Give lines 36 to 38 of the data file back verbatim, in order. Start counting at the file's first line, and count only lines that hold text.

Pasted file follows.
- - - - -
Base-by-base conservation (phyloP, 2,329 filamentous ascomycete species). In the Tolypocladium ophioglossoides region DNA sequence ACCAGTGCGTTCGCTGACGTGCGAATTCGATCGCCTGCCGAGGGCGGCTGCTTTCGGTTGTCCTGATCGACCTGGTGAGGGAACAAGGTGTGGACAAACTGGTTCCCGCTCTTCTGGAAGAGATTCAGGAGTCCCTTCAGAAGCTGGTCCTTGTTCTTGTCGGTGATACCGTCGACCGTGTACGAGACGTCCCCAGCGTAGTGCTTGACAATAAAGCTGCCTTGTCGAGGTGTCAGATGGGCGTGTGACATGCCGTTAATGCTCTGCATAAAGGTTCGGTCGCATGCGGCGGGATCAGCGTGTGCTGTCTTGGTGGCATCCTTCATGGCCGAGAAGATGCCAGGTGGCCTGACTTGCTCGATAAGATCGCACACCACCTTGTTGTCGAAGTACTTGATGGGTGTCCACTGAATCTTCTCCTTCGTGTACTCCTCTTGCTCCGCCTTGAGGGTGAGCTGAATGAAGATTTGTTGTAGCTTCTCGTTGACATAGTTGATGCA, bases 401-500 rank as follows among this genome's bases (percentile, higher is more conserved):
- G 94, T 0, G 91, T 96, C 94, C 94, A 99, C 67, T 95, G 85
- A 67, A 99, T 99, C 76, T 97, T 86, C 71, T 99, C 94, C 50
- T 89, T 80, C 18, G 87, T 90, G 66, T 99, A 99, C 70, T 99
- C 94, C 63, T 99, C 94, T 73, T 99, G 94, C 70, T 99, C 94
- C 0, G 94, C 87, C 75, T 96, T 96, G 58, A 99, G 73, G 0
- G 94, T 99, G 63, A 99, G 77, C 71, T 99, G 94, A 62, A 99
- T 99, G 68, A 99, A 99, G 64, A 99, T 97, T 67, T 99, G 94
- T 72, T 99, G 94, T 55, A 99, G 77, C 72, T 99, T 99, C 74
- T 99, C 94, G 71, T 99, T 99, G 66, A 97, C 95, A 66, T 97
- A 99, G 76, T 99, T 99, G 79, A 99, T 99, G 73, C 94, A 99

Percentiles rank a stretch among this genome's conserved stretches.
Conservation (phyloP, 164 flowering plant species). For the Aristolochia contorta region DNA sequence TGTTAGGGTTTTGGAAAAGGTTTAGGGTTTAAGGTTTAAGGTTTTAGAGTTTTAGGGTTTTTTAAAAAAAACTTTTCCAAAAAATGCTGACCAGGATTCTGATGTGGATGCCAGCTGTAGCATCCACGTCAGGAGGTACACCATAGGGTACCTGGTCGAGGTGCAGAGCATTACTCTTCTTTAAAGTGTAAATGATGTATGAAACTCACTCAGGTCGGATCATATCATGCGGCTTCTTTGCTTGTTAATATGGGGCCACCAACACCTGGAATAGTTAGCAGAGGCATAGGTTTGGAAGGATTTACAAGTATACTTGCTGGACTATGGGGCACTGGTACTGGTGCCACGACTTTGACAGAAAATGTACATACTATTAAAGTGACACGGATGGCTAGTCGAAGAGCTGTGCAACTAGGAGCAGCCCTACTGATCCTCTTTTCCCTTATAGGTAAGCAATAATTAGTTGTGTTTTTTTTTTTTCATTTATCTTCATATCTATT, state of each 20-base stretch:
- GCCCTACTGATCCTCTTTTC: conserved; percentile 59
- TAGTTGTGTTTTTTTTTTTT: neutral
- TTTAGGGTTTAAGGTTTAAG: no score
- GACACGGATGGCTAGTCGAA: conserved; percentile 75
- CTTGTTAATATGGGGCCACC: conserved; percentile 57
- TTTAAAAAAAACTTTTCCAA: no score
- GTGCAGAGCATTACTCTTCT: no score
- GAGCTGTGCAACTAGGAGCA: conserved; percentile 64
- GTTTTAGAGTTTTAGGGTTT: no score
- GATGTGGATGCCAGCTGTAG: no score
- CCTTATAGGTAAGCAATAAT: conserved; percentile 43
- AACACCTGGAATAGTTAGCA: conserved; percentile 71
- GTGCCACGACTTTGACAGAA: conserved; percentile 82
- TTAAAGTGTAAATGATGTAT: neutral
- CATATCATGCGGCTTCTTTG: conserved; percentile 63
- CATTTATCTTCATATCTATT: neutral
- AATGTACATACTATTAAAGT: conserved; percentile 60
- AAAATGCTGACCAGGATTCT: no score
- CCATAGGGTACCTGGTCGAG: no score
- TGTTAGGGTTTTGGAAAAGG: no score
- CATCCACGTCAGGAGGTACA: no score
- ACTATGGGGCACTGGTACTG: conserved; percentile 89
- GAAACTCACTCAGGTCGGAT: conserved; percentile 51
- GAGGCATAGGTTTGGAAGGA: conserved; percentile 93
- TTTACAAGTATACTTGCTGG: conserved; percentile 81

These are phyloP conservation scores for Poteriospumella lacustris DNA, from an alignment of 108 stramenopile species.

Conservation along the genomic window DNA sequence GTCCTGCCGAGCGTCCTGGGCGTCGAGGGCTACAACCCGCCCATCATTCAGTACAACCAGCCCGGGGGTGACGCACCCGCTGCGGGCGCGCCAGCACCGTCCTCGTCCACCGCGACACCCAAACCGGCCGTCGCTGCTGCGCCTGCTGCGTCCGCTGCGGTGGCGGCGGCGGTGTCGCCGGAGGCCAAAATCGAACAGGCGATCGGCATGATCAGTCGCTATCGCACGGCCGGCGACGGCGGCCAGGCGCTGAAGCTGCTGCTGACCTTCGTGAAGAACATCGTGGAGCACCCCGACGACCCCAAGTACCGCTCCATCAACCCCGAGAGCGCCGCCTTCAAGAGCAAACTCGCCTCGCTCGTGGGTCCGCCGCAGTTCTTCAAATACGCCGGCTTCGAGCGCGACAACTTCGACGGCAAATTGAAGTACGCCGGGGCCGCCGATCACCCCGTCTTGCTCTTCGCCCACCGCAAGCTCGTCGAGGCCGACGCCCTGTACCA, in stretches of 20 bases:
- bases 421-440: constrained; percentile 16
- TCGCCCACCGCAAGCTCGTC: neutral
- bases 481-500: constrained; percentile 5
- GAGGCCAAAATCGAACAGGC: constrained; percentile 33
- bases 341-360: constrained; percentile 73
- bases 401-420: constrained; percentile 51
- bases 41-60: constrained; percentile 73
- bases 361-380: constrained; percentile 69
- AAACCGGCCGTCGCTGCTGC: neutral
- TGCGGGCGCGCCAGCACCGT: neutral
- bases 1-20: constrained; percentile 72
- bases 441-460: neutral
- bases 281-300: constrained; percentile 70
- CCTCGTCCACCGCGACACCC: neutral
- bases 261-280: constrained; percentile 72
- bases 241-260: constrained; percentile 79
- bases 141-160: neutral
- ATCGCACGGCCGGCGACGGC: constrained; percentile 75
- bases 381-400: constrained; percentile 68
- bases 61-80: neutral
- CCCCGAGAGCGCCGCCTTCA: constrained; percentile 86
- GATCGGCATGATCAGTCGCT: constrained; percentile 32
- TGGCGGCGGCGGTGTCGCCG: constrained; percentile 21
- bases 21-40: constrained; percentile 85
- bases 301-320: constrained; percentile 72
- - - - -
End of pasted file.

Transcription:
- GAAACTCACTCAGGTCGGAT: conserved; percentile 51
- GAGGCATAGGTTTGGAAGGA: conserved; percentile 93
- TTTACAAGTATACTTGCTGG: conserved; percentile 81